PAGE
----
Words such as “vaquero,” a word of Spanish origin meaning cowboy, typically fall off the radar of young spellers. Unless, of course, they need to spell it correctly to win a regional spelling bee.
Lori Anne Madison, a 6-year-old from Woodbridge, Va., knew that word and a host of others to top 21 spellers (all older than her, including middle-school students) to qualify for the prestigious Scripps National Spelling Bee in May.
(PHOTOS: The 2011 Scripps National Spelling Bee)
The youngest—by two years—to ever qualify for the national bee, Madison won the 34th Prince William County Spelling Bee and is en route to national fame.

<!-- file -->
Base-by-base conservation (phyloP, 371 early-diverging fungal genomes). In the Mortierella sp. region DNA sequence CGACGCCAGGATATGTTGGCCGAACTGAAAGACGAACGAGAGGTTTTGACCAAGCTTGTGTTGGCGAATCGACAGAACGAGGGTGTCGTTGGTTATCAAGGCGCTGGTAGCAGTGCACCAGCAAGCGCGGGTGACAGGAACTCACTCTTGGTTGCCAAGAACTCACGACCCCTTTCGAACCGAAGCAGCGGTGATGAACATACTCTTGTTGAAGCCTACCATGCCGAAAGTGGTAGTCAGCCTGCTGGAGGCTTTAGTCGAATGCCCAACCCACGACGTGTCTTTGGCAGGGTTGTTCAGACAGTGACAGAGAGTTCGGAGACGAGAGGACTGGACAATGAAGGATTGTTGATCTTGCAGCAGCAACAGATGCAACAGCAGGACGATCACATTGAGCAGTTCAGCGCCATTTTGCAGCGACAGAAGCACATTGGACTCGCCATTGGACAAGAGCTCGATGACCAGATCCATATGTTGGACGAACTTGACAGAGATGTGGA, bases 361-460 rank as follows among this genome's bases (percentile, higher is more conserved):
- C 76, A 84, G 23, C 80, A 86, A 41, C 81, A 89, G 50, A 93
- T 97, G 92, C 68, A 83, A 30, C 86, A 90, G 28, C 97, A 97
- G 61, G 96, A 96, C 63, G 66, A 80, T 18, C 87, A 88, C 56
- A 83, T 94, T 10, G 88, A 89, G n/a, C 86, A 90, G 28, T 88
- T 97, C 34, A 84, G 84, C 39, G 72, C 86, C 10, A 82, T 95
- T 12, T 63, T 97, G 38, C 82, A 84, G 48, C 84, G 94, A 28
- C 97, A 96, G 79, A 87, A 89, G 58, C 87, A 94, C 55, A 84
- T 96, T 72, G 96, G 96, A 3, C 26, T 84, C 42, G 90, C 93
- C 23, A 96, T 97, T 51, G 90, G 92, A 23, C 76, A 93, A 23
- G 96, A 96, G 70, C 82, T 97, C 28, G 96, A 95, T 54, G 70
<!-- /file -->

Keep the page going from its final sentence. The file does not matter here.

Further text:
The homeschooled student started spelling at age 3 and asked to go to a regional spelling bee after hearing about it from friends, she told ABC News. She had fun, so she started spelling more, entering more bees (almost always against students much older than her) and reading plenty. “I work hard and love to find new interesting words in the dictionary,” she told ABC.
Madison had better get used to the spelling limelight, as she enters event in Washington, D.C., with 276 other spellers all vying for over $40,000 in cash and prizes. Held since 1925, ESPN has started broadcasting the event live, showcasing the youngsters’ sometimes weak knees and often impeccable spelling prowess.
But even National Spelling Bee students don’t came as green as Madison, who we predict will turn into a fan favorite.